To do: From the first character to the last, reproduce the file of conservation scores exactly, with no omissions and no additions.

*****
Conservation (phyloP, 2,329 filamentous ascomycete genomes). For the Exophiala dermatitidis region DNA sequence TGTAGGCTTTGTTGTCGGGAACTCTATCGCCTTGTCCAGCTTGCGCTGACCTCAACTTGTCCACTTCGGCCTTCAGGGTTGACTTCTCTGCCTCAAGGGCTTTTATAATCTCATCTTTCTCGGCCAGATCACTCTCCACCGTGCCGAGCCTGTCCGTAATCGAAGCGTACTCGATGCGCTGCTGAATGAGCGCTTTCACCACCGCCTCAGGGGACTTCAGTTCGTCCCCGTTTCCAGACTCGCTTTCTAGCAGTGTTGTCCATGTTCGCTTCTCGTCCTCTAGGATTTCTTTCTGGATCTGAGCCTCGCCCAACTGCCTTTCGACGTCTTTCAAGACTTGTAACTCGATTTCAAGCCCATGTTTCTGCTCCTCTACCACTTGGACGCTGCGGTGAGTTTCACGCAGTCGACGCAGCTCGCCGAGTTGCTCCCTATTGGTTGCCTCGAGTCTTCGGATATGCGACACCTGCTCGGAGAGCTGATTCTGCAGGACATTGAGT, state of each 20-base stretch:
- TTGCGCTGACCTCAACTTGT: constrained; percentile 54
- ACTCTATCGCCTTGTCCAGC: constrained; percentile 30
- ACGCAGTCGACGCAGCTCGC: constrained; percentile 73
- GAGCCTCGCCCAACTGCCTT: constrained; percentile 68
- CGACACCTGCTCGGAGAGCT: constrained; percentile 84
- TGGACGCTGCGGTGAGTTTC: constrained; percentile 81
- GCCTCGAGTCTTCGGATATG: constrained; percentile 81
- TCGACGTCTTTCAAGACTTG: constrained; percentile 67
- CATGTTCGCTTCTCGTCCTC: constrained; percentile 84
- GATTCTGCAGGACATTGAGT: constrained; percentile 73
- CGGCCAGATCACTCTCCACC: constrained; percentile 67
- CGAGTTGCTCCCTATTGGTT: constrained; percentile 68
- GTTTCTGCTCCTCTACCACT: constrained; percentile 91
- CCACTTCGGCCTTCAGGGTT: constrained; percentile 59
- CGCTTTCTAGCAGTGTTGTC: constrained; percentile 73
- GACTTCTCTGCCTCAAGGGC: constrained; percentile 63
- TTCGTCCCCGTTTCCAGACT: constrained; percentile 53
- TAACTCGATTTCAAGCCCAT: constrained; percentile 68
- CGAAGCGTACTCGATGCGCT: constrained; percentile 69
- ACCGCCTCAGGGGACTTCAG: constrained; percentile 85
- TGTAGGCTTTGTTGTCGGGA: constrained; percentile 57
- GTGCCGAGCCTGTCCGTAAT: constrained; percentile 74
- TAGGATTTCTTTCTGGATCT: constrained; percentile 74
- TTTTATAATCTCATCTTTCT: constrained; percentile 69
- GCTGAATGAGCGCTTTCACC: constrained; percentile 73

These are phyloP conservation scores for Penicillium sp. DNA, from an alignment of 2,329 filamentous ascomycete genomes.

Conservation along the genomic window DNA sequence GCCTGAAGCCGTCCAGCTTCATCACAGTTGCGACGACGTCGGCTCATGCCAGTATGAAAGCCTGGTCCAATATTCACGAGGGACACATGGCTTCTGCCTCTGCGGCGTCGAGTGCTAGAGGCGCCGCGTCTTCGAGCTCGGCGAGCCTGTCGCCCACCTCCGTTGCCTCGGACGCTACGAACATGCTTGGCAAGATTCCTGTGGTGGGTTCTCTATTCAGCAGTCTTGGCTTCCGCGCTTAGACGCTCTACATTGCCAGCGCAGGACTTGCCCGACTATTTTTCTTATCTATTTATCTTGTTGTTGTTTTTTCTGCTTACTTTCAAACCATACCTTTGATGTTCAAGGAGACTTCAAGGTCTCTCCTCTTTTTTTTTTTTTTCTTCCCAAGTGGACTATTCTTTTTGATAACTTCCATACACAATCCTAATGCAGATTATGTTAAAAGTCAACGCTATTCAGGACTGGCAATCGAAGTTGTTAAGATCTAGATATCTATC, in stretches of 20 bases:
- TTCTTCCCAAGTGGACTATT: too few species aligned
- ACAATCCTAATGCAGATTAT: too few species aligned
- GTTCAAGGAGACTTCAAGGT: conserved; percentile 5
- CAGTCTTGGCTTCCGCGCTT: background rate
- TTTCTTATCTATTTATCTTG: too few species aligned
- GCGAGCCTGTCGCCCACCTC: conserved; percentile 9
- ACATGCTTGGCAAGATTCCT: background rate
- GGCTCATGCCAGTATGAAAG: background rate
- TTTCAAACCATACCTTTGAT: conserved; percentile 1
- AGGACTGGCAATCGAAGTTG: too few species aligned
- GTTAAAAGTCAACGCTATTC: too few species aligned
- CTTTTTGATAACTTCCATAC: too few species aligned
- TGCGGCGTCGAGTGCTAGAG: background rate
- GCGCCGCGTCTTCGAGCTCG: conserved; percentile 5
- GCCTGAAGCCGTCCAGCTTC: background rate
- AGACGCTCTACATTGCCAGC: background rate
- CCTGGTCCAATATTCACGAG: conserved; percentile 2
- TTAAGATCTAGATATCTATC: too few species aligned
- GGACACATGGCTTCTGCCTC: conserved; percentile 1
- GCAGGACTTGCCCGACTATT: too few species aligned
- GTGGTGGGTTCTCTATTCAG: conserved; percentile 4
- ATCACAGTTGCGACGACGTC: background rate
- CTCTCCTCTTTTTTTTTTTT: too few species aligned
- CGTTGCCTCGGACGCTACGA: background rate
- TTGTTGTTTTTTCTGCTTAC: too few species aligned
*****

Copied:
Conservation (phyloP, 2,329 filamentous ascomycete genomes). For the Exophiala dermatitidis region DNA sequence TGTAGGCTTTGTTGTCGGGAACTCTATCGCCTTGTCCAGCTTGCGCTGACCTCAACTTGTCCACTTCGGCCTTCAGGGTTGACTTCTCTGCCTCAAGGGCTTTTATAATCTCATCTTTCTCGGCCAGATCACTCTCCACCGTGCCGAGCCTGTCCGTAATCGAAGCGTACTCGATGCGCTGCTGAATGAGCGCTTTCACCACCGCCTCAGGGGACTTCAGTTCGTCCCCGTTTCCAGACTCGCTTTCTAGCAGTGTTGTCCATGTTCGCTTCTCGTCCTCTAGGATTTCTTTCTGGATCTGAGCCTCGCCCAACTGCCTTTCGACGTCTTTCAAGACTTGTAACTCGATTTCAAGCCCATGTTTCTGCTCCTCTACCACTTGGACGCTGCGGTGAGTTTCACGCAGTCGACGCAGCTCGCCGAGTTGCTCCCTATTGGTTGCCTCGAGTCTTCGGATATGCGACACCTGCTCGGAGAGCTGATTCTGCAGGACATTGAGT, state of each 20-base stretch:
- TTGCGCTGACCTCAACTTGT: constrained; percentile 54
- ACTCTATCGCCTTGTCCAGC: constrained; percentile 30
- ACGCAGTCGACGCAGCTCGC: constrained; percentile 73
- GAGCCTCGCCCAACTGCCTT: constrained; percentile 68
- CGACACCTGCTCGGAGAGCT: constrained; percentile 84
- TGGACGCTGCGGTGAGTTTC: constrained; percentile 81
- GCCTCGAGTCTTCGGATATG: constrained; percentile 81
- TCGACGTCTTTCAAGACTTG: constrained; percentile 67
- CATGTTCGCTTCTCGTCCTC: constrained; percentile 84
- GATTCTGCAGGACATTGAGT: constrained; percentile 73
- CGGCCAGATCACTCTCCACC: constrained; percentile 67
- CGAGTTGCTCCCTATTGGTT: constrained; percentile 68
- GTTTCTGCTCCTCTACCACT: constrained; percentile 91
- CCACTTCGGCCTTCAGGGTT: constrained; percentile 59
- CGCTTTCTAGCAGTGTTGTC: constrained; percentile 73
- GACTTCTCTGCCTCAAGGGC: constrained; percentile 63
- TTCGTCCCCGTTTCCAGACT: constrained; percentile 53
- TAACTCGATTTCAAGCCCAT: constrained; percentile 68
- CGAAGCGTACTCGATGCGCT: constrained; percentile 69
- ACCGCCTCAGGGGACTTCAG: constrained; percentile 85
- TGTAGGCTTTGTTGTCGGGA: constrained; percentile 57
- GTGCCGAGCCTGTCCGTAAT: constrained; percentile 74
- TAGGATTTCTTTCTGGATCT: constrained; percentile 74
- TTTTATAATCTCATCTTTCT: constrained; percentile 69
- GCTGAATGAGCGCTTTCACC: constrained; percentile 73

These are phyloP conservation scores for Penicillium sp. DNA, from an alignment of 2,329 filamentous ascomycete genomes.

Conservation along the genomic window DNA sequence GCCTGAAGCCGTCCAGCTTCATCACAGTTGCGACGACGTCGGCTCATGCCAGTATGAAAGCCTGGTCCAATATTCACGAGGGACACATGGCTTCTGCCTCTGCGGCGTCGAGTGCTAGAGGCGCCGCGTCTTCGAGCTCGGCGAGCCTGTCGCCCACCTCCGTTGCCTCGGACGCTACGAACATGCTTGGCAAGATTCCTGTGGTGGGTTCTCTATTCAGCAGTCTTGGCTTCCGCGCTTAGACGCTCTACATTGCCAGCGCAGGACTTGCCCGACTATTTTTCTTATCTATTTATCTTGTTGTTGTTTTTTCTGCTTACTTTCAAACCATACCTTTGATGTTCAAGGAGACTTCAAGGTCTCTCCTCTTTTTTTTTTTTTTCTTCCCAAGTGGACTATTCTTTTTGATAACTTCCATACACAATCCTAATGCAGATTATGTTAAAAGTCAACGCTATTCAGGACTGGCAATCGAAGTTGTTAAGATCTAGATATCTATC, in stretches of 20 bases:
- TTCTTCCCAAGTGGACTATT: too few species aligned
- ACAATCCTAATGCAGATTAT: too few species aligned
- GTTCAAGGAGACTTCAAGGT: conserved; percentile 5
- CAGTCTTGGCTTCCGCGCTT: background rate
- TTTCTTATCTATTTATCTTG: too few species aligned
- GCGAGCCTGTCGCCCACCTC: conserved; percentile 9
- ACATGCTTGGCAAGATTCCT: background rate
- GGCTCATGCCAGTATGAAAG: background rate
- TTTCAAACCATACCTTTGAT: conserved; percentile 1
- AGGACTGGCAATCGAAGTTG: too few species aligned
- GTTAAAAGTCAACGCTATTC: too few species aligned
- CTTTTTGATAACTTCCATAC: too few species aligned
- TGCGGCGTCGAGTGCTAGAG: background rate
- GCGCCGCGTCTTCGAGCTCG: conserved; percentile 5
- GCCTGAAGCCGTCCAGCTTC: background rate
- AGACGCTCTACATTGCCAGC: background rate
- CCTGGTCCAATATTCACGAG: conserved; percentile 2
- TTAAGATCTAGATATCTATC: too few species aligned
- GGACACATGGCTTCTGCCTC: conserved; percentile 1
- GCAGGACTTGCCCGACTATT: too few species aligned
- GTGGTGGGTTCTCTATTCAG: conserved; percentile 4
- ATCACAGTTGCGACGACGTC: background rate
- CTCTCCTCTTTTTTTTTTTT: too few species aligned
- CGTTGCCTCGGACGCTACGA: background rate
- TTGTTGTTTTTTCTGCTTAC: too few species aligned